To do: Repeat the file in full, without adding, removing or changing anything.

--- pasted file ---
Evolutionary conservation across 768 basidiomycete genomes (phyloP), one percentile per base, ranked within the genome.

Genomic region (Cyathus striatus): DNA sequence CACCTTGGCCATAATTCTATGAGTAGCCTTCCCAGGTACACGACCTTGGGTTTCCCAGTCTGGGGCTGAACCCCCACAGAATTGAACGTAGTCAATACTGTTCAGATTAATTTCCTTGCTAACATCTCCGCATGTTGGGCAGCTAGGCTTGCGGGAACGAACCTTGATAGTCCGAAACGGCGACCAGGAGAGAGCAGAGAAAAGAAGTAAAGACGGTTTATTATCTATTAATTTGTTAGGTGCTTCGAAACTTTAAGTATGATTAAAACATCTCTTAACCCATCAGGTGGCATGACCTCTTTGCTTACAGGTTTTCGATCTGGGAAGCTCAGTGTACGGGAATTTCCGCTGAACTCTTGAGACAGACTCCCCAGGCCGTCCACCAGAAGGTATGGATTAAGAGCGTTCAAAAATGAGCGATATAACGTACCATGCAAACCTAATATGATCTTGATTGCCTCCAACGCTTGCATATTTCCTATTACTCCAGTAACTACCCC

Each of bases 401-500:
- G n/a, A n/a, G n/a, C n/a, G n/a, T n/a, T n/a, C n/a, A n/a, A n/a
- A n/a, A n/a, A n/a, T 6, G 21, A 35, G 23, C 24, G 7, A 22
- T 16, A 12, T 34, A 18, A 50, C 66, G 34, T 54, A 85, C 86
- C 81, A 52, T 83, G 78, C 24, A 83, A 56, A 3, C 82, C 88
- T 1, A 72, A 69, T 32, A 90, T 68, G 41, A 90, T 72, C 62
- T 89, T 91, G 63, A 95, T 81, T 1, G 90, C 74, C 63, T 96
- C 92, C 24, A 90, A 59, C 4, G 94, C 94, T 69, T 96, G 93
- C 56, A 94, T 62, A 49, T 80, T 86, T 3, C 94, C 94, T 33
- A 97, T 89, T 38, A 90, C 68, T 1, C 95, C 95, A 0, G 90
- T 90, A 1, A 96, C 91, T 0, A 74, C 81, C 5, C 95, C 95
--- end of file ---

Evolutionary conservation across 768 basidiomycete genomes (phyloP), one percentile per base, ranked within the genome.

Genomic region (Cyathus striatus): DNA sequence CACCTTGGCCATAATTCTATGAGTAGCCTTCCCAGGTACACGACCTTGGGTTTCCCAGTCTGGGGCTGAACCCCCACAGAATTGAACGTAGTCAATACTGTTCAGATTAATTTCCTTGCTAACATCTCCGCATGTTGGGCAGCTAGGCTTGCGGGAACGAACCTTGATAGTCCGAAACGGCGACCAGGAGAGAGCAGAGAAAAGAAGTAAAGACGGTTTATTATCTATTAATTTGTTAGGTGCTTCGAAACTTTAAGTATGATTAAAACATCTCTTAACCCATCAGGTGGCATGACCTCTTTGCTTACAGGTTTTCGATCTGGGAAGCTCAGTGTACGGGAATTTCCGCTGAACTCTTGAGACAGACTCCCCAGGCCGTCCACCAGAAGGTATGGATTAAGAGCGTTCAAAAATGAGCGATATAACGTACCATGCAAACCTAATATGATCTTGATTGCCTCCAACGCTTGCATATTTCCTATTACTCCAGTAACTACCCC

Each of bases 401-500:
- G n/a, A n/a, G n/a, C n/a, G n/a, T n/a, T n/a, C n/a, A n/a, A n/a
- A n/a, A n/a, A n/a, T 6, G 21, A 35, G 23, C 24, G 7, A 22
- T 16, A 12, T 34, A 18, A 50, C 66, G 34, T 54, A 85, C 86
- C 81, A 52, T 83, G 78, C 24, A 83, A 56, A 3, C 82, C 88
- T 1, A 72, A 69, T 32, A 90, T 68, G 41, A 90, T 72, C 62
- T 89, T 91, G 63, A 95, T 81, T 1, G 90, C 74, C 63, T 96
- C 92, C 24, A 90, A 59, C 4, G 94, C 94, T 69, T 96, G 93
- C 56, A 94, T 62, A 49, T 80, T 86, T 3, C 94, C 94, T 33
- A 97, T 89, T 38, A 90, C 68, T 1, C 95, C 95, A 0, G 90
- T 90, A 1, A 96, C 91, T 0, A 74, C 81, C 5, C 95, C 95